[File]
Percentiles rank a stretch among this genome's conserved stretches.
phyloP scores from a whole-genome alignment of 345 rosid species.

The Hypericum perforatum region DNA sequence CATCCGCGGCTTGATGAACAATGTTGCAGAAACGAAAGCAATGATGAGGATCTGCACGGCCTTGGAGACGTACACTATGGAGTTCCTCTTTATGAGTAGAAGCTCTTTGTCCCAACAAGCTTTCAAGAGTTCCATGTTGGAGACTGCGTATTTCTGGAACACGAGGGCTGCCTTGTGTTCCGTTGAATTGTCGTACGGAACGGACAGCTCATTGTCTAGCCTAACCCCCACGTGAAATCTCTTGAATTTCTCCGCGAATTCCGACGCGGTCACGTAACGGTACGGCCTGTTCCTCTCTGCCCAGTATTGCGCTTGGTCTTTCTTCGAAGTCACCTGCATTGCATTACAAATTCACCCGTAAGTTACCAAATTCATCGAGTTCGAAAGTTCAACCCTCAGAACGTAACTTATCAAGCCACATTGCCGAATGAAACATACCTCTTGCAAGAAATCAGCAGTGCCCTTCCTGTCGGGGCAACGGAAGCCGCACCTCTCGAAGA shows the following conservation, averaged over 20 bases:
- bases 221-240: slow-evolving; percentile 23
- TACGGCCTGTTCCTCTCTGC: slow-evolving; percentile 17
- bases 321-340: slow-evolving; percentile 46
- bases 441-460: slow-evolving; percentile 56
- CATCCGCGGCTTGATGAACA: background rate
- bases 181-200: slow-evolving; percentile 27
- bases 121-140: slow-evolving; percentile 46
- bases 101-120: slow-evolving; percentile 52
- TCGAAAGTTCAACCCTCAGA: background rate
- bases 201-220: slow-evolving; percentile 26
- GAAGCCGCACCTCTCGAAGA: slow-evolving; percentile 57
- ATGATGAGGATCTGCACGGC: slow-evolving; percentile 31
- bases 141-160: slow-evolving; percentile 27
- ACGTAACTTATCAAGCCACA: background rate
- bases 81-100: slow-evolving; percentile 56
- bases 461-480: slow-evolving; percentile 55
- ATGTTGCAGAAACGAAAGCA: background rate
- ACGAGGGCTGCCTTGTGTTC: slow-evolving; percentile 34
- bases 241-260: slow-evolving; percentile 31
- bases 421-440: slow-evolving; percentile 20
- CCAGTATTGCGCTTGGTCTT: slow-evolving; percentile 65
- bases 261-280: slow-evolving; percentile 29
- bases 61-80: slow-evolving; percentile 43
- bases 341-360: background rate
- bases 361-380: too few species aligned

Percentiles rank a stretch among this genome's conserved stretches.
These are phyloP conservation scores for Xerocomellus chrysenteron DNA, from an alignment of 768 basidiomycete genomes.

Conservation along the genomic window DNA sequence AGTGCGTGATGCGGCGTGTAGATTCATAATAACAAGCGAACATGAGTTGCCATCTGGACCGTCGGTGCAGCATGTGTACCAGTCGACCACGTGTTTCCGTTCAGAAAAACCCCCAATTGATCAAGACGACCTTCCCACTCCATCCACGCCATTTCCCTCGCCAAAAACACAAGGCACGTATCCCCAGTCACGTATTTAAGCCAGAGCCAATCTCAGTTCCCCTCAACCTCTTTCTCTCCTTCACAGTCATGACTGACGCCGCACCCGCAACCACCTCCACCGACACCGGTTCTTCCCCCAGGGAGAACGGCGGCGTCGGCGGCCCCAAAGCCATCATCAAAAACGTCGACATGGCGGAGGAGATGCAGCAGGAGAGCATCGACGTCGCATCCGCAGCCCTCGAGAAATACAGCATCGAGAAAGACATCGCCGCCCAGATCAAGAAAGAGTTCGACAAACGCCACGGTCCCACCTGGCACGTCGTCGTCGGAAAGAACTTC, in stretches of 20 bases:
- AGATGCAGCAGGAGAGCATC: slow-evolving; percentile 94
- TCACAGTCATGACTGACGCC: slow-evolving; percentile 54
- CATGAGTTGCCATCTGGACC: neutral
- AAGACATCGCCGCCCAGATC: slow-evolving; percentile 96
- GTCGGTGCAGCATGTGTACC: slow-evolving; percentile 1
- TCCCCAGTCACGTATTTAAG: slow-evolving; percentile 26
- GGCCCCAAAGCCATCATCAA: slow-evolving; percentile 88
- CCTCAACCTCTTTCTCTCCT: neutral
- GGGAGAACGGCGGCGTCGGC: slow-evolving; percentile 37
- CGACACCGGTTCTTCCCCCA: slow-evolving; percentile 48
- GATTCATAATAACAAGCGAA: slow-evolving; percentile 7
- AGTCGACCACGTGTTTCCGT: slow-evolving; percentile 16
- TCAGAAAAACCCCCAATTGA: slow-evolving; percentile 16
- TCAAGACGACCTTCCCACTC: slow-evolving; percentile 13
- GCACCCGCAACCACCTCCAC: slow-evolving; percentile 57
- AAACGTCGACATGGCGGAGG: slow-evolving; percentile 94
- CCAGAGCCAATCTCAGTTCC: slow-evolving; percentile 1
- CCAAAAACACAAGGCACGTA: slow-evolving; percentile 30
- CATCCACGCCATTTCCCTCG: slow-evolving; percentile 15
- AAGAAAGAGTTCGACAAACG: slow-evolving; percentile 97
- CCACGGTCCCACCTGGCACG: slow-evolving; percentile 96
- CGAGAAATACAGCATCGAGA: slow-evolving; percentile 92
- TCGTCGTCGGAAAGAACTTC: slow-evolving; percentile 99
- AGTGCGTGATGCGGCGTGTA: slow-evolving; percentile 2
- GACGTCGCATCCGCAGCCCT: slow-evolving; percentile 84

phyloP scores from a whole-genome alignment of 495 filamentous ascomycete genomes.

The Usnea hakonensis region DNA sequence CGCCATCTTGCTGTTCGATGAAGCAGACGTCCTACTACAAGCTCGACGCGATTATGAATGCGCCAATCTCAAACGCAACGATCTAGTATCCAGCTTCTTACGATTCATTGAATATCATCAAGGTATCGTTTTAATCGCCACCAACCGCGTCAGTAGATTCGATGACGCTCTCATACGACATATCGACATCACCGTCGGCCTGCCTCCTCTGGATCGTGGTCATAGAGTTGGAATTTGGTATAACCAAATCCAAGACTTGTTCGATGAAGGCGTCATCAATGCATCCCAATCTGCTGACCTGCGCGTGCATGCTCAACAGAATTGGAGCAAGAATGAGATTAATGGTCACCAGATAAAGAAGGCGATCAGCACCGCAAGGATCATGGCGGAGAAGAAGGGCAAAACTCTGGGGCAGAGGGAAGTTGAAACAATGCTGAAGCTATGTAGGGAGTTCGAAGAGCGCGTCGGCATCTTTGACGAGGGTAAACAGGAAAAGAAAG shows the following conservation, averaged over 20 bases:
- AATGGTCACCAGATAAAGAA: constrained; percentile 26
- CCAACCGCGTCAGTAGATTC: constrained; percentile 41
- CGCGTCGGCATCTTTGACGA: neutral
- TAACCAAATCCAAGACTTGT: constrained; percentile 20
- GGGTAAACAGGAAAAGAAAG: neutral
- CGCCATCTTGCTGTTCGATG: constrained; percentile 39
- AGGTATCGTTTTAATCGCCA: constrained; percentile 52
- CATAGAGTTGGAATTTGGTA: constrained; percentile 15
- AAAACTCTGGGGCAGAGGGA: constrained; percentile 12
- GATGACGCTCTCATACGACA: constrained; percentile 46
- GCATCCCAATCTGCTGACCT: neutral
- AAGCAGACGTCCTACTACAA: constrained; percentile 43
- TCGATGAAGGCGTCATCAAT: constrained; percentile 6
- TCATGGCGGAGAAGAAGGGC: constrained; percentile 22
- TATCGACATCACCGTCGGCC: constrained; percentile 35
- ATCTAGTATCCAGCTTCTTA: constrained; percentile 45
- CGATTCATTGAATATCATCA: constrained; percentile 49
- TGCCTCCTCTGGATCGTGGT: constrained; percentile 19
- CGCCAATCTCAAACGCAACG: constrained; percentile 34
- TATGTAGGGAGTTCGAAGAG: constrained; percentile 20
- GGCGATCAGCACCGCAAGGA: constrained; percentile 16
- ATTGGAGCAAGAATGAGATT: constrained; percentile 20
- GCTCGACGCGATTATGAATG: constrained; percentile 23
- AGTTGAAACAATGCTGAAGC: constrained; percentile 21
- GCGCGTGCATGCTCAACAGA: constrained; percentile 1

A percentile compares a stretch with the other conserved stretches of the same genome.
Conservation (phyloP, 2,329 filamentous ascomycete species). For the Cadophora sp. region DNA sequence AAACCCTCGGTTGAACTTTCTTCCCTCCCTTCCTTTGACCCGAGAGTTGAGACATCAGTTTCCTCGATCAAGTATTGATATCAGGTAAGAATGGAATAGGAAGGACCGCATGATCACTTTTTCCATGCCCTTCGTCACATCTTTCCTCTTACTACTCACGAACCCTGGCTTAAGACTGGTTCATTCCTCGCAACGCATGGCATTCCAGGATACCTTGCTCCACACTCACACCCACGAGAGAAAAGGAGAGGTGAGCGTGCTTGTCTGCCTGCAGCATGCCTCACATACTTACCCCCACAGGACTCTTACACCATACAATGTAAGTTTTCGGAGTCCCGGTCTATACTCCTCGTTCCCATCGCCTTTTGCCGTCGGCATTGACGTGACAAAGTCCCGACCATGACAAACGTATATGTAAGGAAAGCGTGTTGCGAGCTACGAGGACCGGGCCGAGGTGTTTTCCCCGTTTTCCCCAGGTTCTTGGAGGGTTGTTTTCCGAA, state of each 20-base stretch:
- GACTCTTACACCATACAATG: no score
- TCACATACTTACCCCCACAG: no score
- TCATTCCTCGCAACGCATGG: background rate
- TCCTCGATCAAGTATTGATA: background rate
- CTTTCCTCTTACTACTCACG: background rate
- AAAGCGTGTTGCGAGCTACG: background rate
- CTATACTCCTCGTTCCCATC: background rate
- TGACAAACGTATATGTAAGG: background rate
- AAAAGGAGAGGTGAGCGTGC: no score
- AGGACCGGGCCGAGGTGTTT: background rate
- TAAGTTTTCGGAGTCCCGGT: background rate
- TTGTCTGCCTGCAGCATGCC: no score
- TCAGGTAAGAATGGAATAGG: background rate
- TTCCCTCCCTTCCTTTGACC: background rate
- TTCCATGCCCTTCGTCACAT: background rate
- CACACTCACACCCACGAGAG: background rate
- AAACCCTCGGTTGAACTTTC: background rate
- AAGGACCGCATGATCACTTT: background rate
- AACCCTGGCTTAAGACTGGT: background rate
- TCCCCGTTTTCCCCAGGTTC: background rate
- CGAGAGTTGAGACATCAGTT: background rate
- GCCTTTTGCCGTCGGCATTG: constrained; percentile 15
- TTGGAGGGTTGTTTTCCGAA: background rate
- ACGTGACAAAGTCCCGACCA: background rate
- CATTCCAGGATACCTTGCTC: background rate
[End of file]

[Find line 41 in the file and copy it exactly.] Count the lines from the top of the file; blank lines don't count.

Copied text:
- CGACACCGGTTCTTCCCCCA: slow-evolving; percentile 48